When Jason Verrett was drafted in 2014, he became the highest-selected TCU Horned Frog taken in the first round of the draft since LaDainian Tomlinson in 2001.
Although they went to the same college and were drafted to the same team, the cornerback began idolizing number 21 long before he stepped onto a professional field.
“I just remember when I was younger, I played running back and LT was my favorite running back even though I hated him because I was a Raiders fan growing up!” Verrett exclaimed. “He would score three touchdowns every game, and throw one to Gates. His preparation (made him so good).”
For Verrett, LT was a surefire pick as a first ballot Hall of Famer. After all, he’s know this for a while. When Verrett was in college, he was hearing about the running back’s greatness from the head coach they shared at TCU, Gary Patterson.
“I remembered LT went to a purple school, but I knew nothing about TCU. (When I got there,) Head Coach Gary Patterson would tell us how LT prepared each and every practice, each and every game. Just watching highlights of him and seeing him progressing from high school to college to the NFL and seeing what he would do, it’s highly respectable. But my first time I got to TCU and once we were out (at practice), we would run what we would call the ‘LT hill.’ It was right behind our indoor facility.”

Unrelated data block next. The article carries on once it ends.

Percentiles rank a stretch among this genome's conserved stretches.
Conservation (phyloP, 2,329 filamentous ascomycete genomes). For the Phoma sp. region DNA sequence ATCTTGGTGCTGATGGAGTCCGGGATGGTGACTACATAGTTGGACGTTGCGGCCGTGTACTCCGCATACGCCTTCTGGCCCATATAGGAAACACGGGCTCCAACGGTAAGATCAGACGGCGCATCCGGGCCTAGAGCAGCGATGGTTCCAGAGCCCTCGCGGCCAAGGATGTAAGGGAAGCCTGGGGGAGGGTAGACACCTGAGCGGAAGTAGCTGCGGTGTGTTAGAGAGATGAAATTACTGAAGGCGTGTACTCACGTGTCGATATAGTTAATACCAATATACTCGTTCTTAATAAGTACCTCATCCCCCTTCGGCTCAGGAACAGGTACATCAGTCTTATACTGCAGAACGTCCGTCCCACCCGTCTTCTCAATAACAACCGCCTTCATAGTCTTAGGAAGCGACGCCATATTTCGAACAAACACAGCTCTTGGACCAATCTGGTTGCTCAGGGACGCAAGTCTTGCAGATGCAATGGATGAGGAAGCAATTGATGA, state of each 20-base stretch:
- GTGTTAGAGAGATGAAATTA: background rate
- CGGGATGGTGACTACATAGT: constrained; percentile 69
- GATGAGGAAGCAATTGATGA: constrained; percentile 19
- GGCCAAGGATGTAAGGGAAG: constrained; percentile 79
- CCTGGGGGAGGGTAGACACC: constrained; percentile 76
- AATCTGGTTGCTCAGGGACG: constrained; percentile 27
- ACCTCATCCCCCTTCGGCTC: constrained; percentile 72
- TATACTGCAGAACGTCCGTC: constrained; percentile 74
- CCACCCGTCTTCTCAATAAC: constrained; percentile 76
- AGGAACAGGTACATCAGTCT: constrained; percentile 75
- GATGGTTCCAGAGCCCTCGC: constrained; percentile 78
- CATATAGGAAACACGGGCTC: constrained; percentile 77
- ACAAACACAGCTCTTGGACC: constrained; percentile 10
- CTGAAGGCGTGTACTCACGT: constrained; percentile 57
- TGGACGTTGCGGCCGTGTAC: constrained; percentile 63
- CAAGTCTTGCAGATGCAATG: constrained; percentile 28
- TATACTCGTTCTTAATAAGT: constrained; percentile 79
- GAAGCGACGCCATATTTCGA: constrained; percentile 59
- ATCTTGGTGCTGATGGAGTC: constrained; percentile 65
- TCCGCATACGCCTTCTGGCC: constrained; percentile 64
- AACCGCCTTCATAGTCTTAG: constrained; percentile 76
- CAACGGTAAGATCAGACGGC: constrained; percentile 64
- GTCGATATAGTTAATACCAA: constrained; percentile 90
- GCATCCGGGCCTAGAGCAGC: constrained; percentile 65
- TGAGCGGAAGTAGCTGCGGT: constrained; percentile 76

Verrett said Patterson told the group how LT would run that hill after every practice. For Verrett, it was the only motivation he needed to hone his craft.
“When I was there and we used to do stuff, I was like ‘Man, I have to run it so I can be like LT!’ He was a legend at TCU and he’s a legend here.”
Little did Verrett know that after his college career, he and LT’s paths would eventually cross. He even got LT’s old locker when he became a Charger. But despite playing two different positions, it’s hard to deny Verrett is following in LT’s footsteps. He also wouldn’t have that any other way.
“Just reminiscing about his legacy at TCU, and now me even being probably one of the best corners to ever play at TCU, is special. It’s highly remarkable to see a guy like that, to know a person like that (and) be a fan of a him while meeting him and trying to take a little bit of his mindset and mentality. When you see him, you just want to listen to everything he says because you respect him on and off the field so much. He’s like a big bro and I’m happy for him.”